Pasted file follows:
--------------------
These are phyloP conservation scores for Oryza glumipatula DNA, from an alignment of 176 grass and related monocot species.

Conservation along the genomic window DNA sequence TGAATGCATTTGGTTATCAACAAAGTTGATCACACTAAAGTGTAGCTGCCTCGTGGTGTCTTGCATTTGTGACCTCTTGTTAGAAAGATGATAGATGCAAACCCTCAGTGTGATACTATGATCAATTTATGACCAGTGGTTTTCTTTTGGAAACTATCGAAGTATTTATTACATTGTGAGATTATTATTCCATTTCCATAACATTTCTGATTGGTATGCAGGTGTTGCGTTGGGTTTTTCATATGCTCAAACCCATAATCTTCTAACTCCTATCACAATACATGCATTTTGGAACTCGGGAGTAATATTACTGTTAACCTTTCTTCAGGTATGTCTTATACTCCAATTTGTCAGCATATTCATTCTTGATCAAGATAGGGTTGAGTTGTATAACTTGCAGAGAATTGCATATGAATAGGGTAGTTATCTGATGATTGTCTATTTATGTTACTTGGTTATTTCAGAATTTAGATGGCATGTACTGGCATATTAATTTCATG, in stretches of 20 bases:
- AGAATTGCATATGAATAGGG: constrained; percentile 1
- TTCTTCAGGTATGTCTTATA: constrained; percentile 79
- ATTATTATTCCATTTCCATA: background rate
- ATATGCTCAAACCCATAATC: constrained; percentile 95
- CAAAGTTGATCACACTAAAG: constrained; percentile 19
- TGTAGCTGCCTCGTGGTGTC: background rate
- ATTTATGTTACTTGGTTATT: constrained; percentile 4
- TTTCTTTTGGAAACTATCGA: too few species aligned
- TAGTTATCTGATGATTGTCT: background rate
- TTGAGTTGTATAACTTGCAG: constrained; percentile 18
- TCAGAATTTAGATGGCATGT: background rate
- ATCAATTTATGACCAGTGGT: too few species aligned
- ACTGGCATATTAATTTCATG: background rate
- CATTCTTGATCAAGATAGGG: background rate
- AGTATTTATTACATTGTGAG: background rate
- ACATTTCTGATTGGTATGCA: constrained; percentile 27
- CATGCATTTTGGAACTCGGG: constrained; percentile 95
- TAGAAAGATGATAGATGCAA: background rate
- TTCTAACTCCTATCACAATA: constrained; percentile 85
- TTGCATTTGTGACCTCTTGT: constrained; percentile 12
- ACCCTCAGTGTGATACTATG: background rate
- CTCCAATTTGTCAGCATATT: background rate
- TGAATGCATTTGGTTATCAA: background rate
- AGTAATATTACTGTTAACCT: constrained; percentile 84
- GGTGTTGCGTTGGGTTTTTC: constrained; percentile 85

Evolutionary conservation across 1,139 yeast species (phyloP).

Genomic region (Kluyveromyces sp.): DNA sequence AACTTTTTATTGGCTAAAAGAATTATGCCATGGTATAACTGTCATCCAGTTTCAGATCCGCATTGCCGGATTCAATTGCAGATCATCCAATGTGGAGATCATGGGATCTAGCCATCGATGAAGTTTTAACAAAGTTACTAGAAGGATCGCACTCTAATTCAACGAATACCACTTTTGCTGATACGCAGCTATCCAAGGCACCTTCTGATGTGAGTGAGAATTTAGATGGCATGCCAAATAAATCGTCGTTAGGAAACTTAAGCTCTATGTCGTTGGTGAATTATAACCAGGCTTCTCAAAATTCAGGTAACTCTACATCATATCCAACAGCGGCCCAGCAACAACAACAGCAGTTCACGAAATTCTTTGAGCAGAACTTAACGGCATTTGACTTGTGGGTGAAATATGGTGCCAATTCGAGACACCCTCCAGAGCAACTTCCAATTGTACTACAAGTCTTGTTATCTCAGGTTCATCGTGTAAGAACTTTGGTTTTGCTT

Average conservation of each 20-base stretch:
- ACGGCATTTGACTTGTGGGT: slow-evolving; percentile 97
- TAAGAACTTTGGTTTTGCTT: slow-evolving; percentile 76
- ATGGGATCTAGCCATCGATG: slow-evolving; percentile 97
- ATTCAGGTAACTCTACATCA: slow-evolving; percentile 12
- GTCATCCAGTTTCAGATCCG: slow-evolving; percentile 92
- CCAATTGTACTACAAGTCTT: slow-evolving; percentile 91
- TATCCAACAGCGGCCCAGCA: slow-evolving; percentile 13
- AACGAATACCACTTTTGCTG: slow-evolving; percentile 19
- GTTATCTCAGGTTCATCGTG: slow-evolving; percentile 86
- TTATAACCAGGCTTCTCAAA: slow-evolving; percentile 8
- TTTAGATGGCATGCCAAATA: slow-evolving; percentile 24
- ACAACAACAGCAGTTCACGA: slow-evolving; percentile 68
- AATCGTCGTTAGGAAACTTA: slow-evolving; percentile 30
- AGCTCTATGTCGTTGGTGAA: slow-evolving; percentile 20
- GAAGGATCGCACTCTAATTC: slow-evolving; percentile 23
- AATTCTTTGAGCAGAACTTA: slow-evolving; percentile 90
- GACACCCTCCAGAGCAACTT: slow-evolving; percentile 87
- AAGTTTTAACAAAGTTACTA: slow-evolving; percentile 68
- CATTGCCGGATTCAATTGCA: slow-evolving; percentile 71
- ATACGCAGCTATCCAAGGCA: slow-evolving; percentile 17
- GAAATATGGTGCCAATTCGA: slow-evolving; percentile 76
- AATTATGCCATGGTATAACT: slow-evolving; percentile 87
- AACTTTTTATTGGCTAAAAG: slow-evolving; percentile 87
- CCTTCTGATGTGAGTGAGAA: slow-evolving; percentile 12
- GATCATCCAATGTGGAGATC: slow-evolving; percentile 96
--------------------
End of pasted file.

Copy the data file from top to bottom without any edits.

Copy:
These are phyloP conservation scores for Oryza glumipatula DNA, from an alignment of 176 grass and related monocot species.

Conservation along the genomic window DNA sequence TGAATGCATTTGGTTATCAACAAAGTTGATCACACTAAAGTGTAGCTGCCTCGTGGTGTCTTGCATTTGTGACCTCTTGTTAGAAAGATGATAGATGCAAACCCTCAGTGTGATACTATGATCAATTTATGACCAGTGGTTTTCTTTTGGAAACTATCGAAGTATTTATTACATTGTGAGATTATTATTCCATTTCCATAACATTTCTGATTGGTATGCAGGTGTTGCGTTGGGTTTTTCATATGCTCAAACCCATAATCTTCTAACTCCTATCACAATACATGCATTTTGGAACTCGGGAGTAATATTACTGTTAACCTTTCTTCAGGTATGTCTTATACTCCAATTTGTCAGCATATTCATTCTTGATCAAGATAGGGTTGAGTTGTATAACTTGCAGAGAATTGCATATGAATAGGGTAGTTATCTGATGATTGTCTATTTATGTTACTTGGTTATTTCAGAATTTAGATGGCATGTACTGGCATATTAATTTCATG, in stretches of 20 bases:
- AGAATTGCATATGAATAGGG: constrained; percentile 1
- TTCTTCAGGTATGTCTTATA: constrained; percentile 79
- ATTATTATTCCATTTCCATA: background rate
- ATATGCTCAAACCCATAATC: constrained; percentile 95
- CAAAGTTGATCACACTAAAG: constrained; percentile 19
- TGTAGCTGCCTCGTGGTGTC: background rate
- ATTTATGTTACTTGGTTATT: constrained; percentile 4
- TTTCTTTTGGAAACTATCGA: too few species aligned
- TAGTTATCTGATGATTGTCT: background rate
- TTGAGTTGTATAACTTGCAG: constrained; percentile 18
- TCAGAATTTAGATGGCATGT: background rate
- ATCAATTTATGACCAGTGGT: too few species aligned
- ACTGGCATATTAATTTCATG: background rate
- CATTCTTGATCAAGATAGGG: background rate
- AGTATTTATTACATTGTGAG: background rate
- ACATTTCTGATTGGTATGCA: constrained; percentile 27
- CATGCATTTTGGAACTCGGG: constrained; percentile 95
- TAGAAAGATGATAGATGCAA: background rate
- TTCTAACTCCTATCACAATA: constrained; percentile 85
- TTGCATTTGTGACCTCTTGT: constrained; percentile 12
- ACCCTCAGTGTGATACTATG: background rate
- CTCCAATTTGTCAGCATATT: background rate
- TGAATGCATTTGGTTATCAA: background rate
- AGTAATATTACTGTTAACCT: constrained; percentile 84
- GGTGTTGCGTTGGGTTTTTC: constrained; percentile 85

Evolutionary conservation across 1,139 yeast species (phyloP).

Genomic region (Kluyveromyces sp.): DNA sequence AACTTTTTATTGGCTAAAAGAATTATGCCATGGTATAACTGTCATCCAGTTTCAGATCCGCATTGCCGGATTCAATTGCAGATCATCCAATGTGGAGATCATGGGATCTAGCCATCGATGAAGTTTTAACAAAGTTACTAGAAGGATCGCACTCTAATTCAACGAATACCACTTTTGCTGATACGCAGCTATCCAAGGCACCTTCTGATGTGAGTGAGAATTTAGATGGCATGCCAAATAAATCGTCGTTAGGAAACTTAAGCTCTATGTCGTTGGTGAATTATAACCAGGCTTCTCAAAATTCAGGTAACTCTACATCATATCCAACAGCGGCCCAGCAACAACAACAGCAGTTCACGAAATTCTTTGAGCAGAACTTAACGGCATTTGACTTGTGGGTGAAATATGGTGCCAATTCGAGACACCCTCCAGAGCAACTTCCAATTGTACTACAAGTCTTGTTATCTCAGGTTCATCGTGTAAGAACTTTGGTTTTGCTT

Average conservation of each 20-base stretch:
- ACGGCATTTGACTTGTGGGT: slow-evolving; percentile 97
- TAAGAACTTTGGTTTTGCTT: slow-evolving; percentile 76
- ATGGGATCTAGCCATCGATG: slow-evolving; percentile 97
- ATTCAGGTAACTCTACATCA: slow-evolving; percentile 12
- GTCATCCAGTTTCAGATCCG: slow-evolving; percentile 92
- CCAATTGTACTACAAGTCTT: slow-evolving; percentile 91
- TATCCAACAGCGGCCCAGCA: slow-evolving; percentile 13
- AACGAATACCACTTTTGCTG: slow-evolving; percentile 19
- GTTATCTCAGGTTCATCGTG: slow-evolving; percentile 86
- TTATAACCAGGCTTCTCAAA: slow-evolving; percentile 8
- TTTAGATGGCATGCCAAATA: slow-evolving; percentile 24
- ACAACAACAGCAGTTCACGA: slow-evolving; percentile 68
- AATCGTCGTTAGGAAACTTA: slow-evolving; percentile 30
- AGCTCTATGTCGTTGGTGAA: slow-evolving; percentile 20
- GAAGGATCGCACTCTAATTC: slow-evolving; percentile 23
- AATTCTTTGAGCAGAACTTA: slow-evolving; percentile 90
- GACACCCTCCAGAGCAACTT: slow-evolving; percentile 87
- AAGTTTTAACAAAGTTACTA: slow-evolving; percentile 68
- CATTGCCGGATTCAATTGCA: slow-evolving; percentile 71
- ATACGCAGCTATCCAAGGCA: slow-evolving; percentile 17
- GAAATATGGTGCCAATTCGA: slow-evolving; percentile 76
- AATTATGCCATGGTATAACT: slow-evolving; percentile 87
- AACTTTTTATTGGCTAAAAG: slow-evolving; percentile 87
- CCTTCTGATGTGAGTGAGAA: slow-evolving; percentile 12
- GATCATCCAATGTGGAGATC: slow-evolving; percentile 96